Sometimes even the best laid plans can go awry. The Colloquium can be overwhelming in a normal year and Madrid was approaching with more people and longer days than usual. It helps to recognize some friendly faces in the vast hallways, so CCNet planned a welcome dinner on the evening of their arrival.
As consumers descended on Madrid, our luck ran out. Our booking was cancelled, not once, but twice. My reservation for sixteen now needed to seat twenty. And my only way to communicate with my guests was by email – which few could access. Many newcomers dashed from one restaurant to another, in an effort to find us, and the meal had its own set of problems. It wasn’t exactly the perfect evening, but we all found a new community that night - and isn’t that what matters?
Now, in the midst of the madness that is the Colloquium, I’m hoping to build consensus within The Collaboration to improve plain language summaries. Cochrane has achieved a critical mass in knowledge translation abilities and quality assessment. A new working group, titled 'Methodological Expectations for Cochrane Intervention Reviews' or MECIR, has produced a set of minimum standards for the full review (see the recommendations here) and now it's time for the rest of us. Plain language summaries also need improvement.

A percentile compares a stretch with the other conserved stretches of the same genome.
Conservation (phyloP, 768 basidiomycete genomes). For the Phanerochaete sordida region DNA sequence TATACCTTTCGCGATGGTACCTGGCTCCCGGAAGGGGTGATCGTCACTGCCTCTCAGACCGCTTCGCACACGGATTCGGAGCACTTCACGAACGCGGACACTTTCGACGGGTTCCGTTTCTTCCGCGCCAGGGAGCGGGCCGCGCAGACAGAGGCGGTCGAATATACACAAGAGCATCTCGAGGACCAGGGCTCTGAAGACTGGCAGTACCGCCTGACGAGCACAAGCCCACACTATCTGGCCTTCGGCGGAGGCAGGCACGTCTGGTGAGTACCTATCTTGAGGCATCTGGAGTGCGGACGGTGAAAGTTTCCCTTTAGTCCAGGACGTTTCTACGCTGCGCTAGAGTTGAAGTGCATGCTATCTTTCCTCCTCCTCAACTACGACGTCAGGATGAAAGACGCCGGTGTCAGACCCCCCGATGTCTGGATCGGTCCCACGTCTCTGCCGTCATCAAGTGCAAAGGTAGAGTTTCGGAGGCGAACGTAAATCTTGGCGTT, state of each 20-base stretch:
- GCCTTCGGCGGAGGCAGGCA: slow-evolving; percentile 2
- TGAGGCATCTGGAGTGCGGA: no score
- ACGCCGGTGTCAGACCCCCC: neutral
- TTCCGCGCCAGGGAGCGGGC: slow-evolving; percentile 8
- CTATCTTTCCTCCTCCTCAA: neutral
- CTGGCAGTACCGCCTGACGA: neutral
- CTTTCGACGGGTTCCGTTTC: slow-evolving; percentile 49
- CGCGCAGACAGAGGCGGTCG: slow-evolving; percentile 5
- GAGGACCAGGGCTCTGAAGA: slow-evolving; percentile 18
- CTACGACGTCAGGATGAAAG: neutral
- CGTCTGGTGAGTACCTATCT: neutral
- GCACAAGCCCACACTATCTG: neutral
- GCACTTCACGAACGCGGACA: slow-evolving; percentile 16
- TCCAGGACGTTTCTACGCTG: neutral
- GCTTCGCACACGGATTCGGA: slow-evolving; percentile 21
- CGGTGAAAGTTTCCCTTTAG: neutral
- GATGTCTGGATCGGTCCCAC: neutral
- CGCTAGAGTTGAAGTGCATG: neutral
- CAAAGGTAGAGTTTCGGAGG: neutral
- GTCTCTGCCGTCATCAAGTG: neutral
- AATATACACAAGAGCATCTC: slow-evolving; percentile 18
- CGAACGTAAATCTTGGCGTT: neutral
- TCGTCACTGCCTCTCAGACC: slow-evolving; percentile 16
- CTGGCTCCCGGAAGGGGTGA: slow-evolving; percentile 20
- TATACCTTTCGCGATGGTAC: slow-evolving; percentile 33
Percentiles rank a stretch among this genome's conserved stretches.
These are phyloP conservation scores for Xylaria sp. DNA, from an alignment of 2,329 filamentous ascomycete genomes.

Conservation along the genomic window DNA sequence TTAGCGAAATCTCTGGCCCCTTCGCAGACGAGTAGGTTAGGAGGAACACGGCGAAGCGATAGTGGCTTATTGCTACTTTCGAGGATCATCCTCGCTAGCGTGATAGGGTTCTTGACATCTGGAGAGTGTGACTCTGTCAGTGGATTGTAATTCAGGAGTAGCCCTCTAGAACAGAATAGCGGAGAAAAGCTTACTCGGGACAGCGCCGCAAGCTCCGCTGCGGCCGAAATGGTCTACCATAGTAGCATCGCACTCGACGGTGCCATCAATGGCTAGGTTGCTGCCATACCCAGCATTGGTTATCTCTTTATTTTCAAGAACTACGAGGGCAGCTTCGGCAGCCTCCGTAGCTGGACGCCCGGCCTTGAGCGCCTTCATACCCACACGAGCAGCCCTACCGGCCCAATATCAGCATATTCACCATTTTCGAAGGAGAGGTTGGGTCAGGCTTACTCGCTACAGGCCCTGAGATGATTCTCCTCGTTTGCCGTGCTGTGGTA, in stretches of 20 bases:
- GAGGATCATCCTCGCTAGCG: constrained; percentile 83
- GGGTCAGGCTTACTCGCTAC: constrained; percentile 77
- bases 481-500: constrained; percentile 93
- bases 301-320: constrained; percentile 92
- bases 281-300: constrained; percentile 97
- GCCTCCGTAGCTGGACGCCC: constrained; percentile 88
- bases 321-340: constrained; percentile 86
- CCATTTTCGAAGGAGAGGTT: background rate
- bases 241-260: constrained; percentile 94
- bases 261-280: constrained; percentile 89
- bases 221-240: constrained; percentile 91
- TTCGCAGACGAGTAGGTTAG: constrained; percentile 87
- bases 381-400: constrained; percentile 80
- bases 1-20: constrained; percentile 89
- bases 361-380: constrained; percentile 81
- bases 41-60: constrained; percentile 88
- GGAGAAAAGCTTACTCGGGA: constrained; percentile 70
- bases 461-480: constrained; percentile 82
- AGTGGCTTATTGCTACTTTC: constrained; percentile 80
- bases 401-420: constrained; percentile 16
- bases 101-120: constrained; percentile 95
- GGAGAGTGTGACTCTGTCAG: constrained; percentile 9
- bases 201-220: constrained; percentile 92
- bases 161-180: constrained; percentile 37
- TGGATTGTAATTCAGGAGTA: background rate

Finding agreement on best practice standards for the style, format and content of plain language summaries isn’t going to be easy, but there has never been a better opportunity. If consumer ideals can be balanced by the need for practical implementation we may make some actual progress. I’m encouraged by the interest on all sides.
Last month, my nine-year-old son memorized this line for the school play: “Our ideas are all varied, but that’s the okay because we are all different.” Let’s hope Cochranites can also translate diversity into something greater than its individual parts.